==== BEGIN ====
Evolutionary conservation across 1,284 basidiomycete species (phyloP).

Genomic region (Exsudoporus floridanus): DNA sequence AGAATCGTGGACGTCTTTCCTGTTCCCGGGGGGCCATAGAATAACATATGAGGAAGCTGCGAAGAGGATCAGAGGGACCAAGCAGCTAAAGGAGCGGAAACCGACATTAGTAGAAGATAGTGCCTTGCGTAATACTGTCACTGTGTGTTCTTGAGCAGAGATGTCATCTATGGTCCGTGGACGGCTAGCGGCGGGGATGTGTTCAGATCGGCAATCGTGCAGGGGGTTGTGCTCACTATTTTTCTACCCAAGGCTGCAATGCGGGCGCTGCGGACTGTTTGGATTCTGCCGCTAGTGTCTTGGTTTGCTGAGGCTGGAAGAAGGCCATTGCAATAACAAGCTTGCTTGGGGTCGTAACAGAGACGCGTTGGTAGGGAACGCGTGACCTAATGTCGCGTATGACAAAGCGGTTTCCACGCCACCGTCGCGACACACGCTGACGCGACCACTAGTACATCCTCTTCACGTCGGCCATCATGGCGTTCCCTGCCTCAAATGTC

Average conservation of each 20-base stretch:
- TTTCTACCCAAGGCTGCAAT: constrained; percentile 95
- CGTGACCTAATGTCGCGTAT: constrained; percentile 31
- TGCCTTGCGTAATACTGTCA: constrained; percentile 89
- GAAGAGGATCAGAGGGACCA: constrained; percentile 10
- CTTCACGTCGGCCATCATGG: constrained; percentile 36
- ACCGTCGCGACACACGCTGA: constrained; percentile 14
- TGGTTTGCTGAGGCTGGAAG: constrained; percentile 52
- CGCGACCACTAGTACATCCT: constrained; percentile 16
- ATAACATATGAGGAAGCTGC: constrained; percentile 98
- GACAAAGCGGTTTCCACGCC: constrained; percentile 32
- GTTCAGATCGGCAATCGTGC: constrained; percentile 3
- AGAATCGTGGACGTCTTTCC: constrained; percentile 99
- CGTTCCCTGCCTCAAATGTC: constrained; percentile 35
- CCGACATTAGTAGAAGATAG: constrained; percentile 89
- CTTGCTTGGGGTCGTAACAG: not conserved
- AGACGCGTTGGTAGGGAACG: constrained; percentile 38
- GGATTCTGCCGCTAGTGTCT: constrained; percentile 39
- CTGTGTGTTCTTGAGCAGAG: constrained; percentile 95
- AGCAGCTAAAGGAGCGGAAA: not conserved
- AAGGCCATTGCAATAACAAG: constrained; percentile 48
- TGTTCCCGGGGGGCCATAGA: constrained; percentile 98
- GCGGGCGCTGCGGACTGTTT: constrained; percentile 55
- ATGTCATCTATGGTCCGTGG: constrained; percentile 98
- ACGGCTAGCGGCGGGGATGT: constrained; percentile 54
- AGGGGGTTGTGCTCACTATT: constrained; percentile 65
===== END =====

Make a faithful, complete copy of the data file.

Evolutionary conservation across 1,284 basidiomycete species (phyloP).

Genomic region (Exsudoporus floridanus): DNA sequence AGAATCGTGGACGTCTTTCCTGTTCCCGGGGGGCCATAGAATAACATATGAGGAAGCTGCGAAGAGGATCAGAGGGACCAAGCAGCTAAAGGAGCGGAAACCGACATTAGTAGAAGATAGTGCCTTGCGTAATACTGTCACTGTGTGTTCTTGAGCAGAGATGTCATCTATGGTCCGTGGACGGCTAGCGGCGGGGATGTGTTCAGATCGGCAATCGTGCAGGGGGTTGTGCTCACTATTTTTCTACCCAAGGCTGCAATGCGGGCGCTGCGGACTGTTTGGATTCTGCCGCTAGTGTCTTGGTTTGCTGAGGCTGGAAGAAGGCCATTGCAATAACAAGCTTGCTTGGGGTCGTAACAGAGACGCGTTGGTAGGGAACGCGTGACCTAATGTCGCGTATGACAAAGCGGTTTCCACGCCACCGTCGCGACACACGCTGACGCGACCACTAGTACATCCTCTTCACGTCGGCCATCATGGCGTTCCCTGCCTCAAATGTC

Average conservation of each 20-base stretch:
- TTTCTACCCAAGGCTGCAAT: constrained; percentile 95
- CGTGACCTAATGTCGCGTAT: constrained; percentile 31
- TGCCTTGCGTAATACTGTCA: constrained; percentile 89
- GAAGAGGATCAGAGGGACCA: constrained; percentile 10
- CTTCACGTCGGCCATCATGG: constrained; percentile 36
- ACCGTCGCGACACACGCTGA: constrained; percentile 14
- TGGTTTGCTGAGGCTGGAAG: constrained; percentile 52
- CGCGACCACTAGTACATCCT: constrained; percentile 16
- ATAACATATGAGGAAGCTGC: constrained; percentile 98
- GACAAAGCGGTTTCCACGCC: constrained; percentile 32
- GTTCAGATCGGCAATCGTGC: constrained; percentile 3
- AGAATCGTGGACGTCTTTCC: constrained; percentile 99
- CGTTCCCTGCCTCAAATGTC: constrained; percentile 35
- CCGACATTAGTAGAAGATAG: constrained; percentile 89
- CTTGCTTGGGGTCGTAACAG: not conserved
- AGACGCGTTGGTAGGGAACG: constrained; percentile 38
- GGATTCTGCCGCTAGTGTCT: constrained; percentile 39
- CTGTGTGTTCTTGAGCAGAG: constrained; percentile 95
- AGCAGCTAAAGGAGCGGAAA: not conserved
- AAGGCCATTGCAATAACAAG: constrained; percentile 48
- TGTTCCCGGGGGGCCATAGA: constrained; percentile 98
- GCGGGCGCTGCGGACTGTTT: constrained; percentile 55
- ATGTCATCTATGGTCCGTGG: constrained; percentile 98
- ACGGCTAGCGGCGGGGATGT: constrained; percentile 54
- AGGGGGTTGTGCTCACTATT: constrained; percentile 65